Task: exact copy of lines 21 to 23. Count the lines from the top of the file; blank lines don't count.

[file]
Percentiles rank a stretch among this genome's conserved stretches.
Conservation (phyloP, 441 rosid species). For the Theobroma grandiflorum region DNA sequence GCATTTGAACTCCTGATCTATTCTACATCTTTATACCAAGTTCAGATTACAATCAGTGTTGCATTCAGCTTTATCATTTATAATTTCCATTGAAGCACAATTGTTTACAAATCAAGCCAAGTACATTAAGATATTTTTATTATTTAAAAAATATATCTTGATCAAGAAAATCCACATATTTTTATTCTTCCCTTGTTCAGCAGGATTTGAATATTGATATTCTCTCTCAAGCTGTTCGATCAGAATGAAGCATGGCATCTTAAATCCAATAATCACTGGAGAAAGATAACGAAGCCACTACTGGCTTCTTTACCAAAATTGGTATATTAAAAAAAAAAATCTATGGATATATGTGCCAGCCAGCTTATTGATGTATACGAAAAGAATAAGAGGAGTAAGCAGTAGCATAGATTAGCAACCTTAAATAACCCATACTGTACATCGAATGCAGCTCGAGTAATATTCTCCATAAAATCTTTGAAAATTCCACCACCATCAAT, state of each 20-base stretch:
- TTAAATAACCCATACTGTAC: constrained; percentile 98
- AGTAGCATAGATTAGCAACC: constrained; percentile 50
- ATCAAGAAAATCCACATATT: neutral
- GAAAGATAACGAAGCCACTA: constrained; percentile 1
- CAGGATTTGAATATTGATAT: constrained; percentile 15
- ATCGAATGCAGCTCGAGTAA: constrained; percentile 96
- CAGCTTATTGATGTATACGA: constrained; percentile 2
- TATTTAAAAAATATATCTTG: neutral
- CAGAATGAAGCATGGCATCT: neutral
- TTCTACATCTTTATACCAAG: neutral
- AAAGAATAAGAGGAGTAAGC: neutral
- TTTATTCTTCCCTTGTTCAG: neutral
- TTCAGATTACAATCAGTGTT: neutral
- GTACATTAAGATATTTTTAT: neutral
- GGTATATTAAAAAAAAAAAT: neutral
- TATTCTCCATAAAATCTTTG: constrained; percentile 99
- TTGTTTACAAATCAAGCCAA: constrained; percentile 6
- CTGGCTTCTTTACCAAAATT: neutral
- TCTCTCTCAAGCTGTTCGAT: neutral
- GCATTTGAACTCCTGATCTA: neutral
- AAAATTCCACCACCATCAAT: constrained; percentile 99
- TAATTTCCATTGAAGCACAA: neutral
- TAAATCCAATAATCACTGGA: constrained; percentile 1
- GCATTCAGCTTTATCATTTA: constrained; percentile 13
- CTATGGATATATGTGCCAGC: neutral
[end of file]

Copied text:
- TCTCTCTCAAGCTGTTCGAT: neutral
- GCATTTGAACTCCTGATCTA: neutral
- AAAATTCCACCACCATCAAT: constrained; percentile 99